Sperling Prostate Center

Sticking to the Mediterranean Diet Offers Active Surveillance Benefits

“Slow and steady wins the race.” – From “The Hare and the Tortoise” by Aesop

We often long for quick results, especially when it comes to health. Countless ads for supplements and exercise aids that promise “Fast Results!” draw hordes of consumers. Sadly, many buyers have found, to their great disappointment, that immediate gratification is elusive.

Mediterranean diet may slow PCa progression

For newly diagnosed prostate cancer (PCa) patients who go on Active Surveillance (AS), there is no rush. This is a good thing, because the main goal of AS is to hold off on the need for treatment as long as possible. And, during monitoring, what triggers the need for intervention? Evidence that the cancer is progressing to a higher Gleason grade. A new study finds that prostate cancer (PCa) patients on Active Surveillance (AS) may slow progression through consistently high adherence to the Mediterranean diet.

It is well established that nutrition plays a key role in either promoting or preventing inflammation, a known precursor for prostate and other cancers. If you knew there was an all-natural method for discouraging inflammation from occurring in your body, would you embrace it and commit to following it—with the understanding that the results will be slow and steady? In fact, this all-natural way is as close as your grocery story, refrigerator and pantry. It’s called the Mediterranean diet (MedDi for short), and its anti-inflammatory components have been repeatedly shown to reduce prostate cancer risk. Is it a quick fix? No. Does it work over time? Well, compared with the hare in Aesop’s well-known race fable, the MedDi is definitely a tortoise, but well worth the wait to eventually come out ahead.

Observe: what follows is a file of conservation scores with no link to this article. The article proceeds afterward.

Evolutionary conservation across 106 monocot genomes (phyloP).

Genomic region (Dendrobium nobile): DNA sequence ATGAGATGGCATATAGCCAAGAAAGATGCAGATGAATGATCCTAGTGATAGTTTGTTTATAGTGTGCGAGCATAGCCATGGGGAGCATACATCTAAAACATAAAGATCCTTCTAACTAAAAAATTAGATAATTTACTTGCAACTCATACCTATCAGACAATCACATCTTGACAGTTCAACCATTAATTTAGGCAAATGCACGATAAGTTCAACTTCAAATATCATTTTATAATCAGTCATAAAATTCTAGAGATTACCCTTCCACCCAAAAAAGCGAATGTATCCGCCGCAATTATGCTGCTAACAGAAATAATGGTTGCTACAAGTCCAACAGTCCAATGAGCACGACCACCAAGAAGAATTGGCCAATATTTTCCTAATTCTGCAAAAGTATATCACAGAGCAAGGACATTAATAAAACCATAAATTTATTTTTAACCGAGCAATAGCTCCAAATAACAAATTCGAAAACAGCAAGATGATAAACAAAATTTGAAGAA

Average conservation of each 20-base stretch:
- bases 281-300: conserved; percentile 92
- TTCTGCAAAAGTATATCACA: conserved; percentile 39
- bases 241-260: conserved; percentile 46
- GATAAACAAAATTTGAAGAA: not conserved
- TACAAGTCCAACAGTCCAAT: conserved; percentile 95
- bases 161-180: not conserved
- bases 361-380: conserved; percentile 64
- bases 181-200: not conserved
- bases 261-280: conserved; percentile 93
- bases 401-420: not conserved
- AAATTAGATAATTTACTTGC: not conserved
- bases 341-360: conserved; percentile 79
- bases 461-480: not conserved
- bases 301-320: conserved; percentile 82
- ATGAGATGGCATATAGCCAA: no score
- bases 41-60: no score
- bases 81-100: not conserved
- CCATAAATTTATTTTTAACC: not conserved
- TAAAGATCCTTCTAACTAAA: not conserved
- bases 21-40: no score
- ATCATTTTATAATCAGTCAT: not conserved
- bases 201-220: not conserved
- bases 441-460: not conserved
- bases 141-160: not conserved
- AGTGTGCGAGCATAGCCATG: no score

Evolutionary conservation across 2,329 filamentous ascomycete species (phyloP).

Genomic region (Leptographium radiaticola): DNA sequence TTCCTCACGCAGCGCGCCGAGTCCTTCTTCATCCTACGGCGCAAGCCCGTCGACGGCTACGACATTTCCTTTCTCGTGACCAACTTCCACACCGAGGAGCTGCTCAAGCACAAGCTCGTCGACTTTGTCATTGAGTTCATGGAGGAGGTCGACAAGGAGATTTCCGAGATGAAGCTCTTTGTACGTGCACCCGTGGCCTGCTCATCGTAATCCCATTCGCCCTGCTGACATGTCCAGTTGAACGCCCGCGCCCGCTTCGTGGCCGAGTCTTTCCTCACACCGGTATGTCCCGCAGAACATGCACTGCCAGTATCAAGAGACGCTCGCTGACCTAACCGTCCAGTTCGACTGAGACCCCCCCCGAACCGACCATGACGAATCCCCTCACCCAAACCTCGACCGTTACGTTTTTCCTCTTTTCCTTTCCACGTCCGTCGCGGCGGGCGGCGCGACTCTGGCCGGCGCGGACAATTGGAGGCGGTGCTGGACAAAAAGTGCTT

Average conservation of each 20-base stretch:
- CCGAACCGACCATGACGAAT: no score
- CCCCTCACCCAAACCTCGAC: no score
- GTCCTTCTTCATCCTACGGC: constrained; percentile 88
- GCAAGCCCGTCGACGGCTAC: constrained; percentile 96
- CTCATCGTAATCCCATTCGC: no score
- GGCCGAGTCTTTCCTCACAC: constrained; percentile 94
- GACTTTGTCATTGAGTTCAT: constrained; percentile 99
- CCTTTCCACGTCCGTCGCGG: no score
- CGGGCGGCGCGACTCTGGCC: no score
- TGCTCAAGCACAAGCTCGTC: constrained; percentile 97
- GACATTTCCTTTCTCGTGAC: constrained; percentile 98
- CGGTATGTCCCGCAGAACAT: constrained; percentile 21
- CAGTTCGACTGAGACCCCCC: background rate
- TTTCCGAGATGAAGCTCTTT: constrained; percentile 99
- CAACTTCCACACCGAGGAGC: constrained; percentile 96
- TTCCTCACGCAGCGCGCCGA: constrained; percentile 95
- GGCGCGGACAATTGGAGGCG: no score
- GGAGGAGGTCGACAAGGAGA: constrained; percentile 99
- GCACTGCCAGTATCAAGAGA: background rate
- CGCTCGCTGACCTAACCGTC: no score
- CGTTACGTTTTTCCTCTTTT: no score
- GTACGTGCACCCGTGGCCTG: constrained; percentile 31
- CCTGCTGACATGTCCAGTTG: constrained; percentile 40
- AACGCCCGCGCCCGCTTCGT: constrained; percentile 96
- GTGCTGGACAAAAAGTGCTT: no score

Persuasive data from study

In July, 2020 a research team from University of Texas MD Anderson institutions presented their research on 410 PCa patients over an average of 36 months.[i] The newly diagnosed participants were on AS, and they initially completed a baseline food frequency questionnaire. This questionnaire was the basis for determining how closely they stuck to the principles of the MedDi: high in vegetables, fruits, whole grains, beans, nut and seeds, and olive oil. They were then scored, and divided into three groups according to an adherence rating scale of 0-9:

  • Low adherence (Score 0-3) – about 33.5% of participants
  • Medium adherence (Score 4-5) – about 41.5% of participants
  • High adherence (Score 6-9) – about 25%

For the study duration, they were monitored for possible disease progression. During the roughly 3 years of follow up, 76 out of the 410 patients had PCa progression (defined as rise in Gleason grade). Results showed that there was little difference in progression between the low and medium adherence groups. However, those in the high adherence group had the lowest risk of grade progression. Because 3 years is a relatively short period for follow up, it would be interesting if the research team could continue to follow these patients to determine if longer term follow-up would show even greater benefit, suggesting that slow and steady produces a true win during AS.

A dietary suit of armor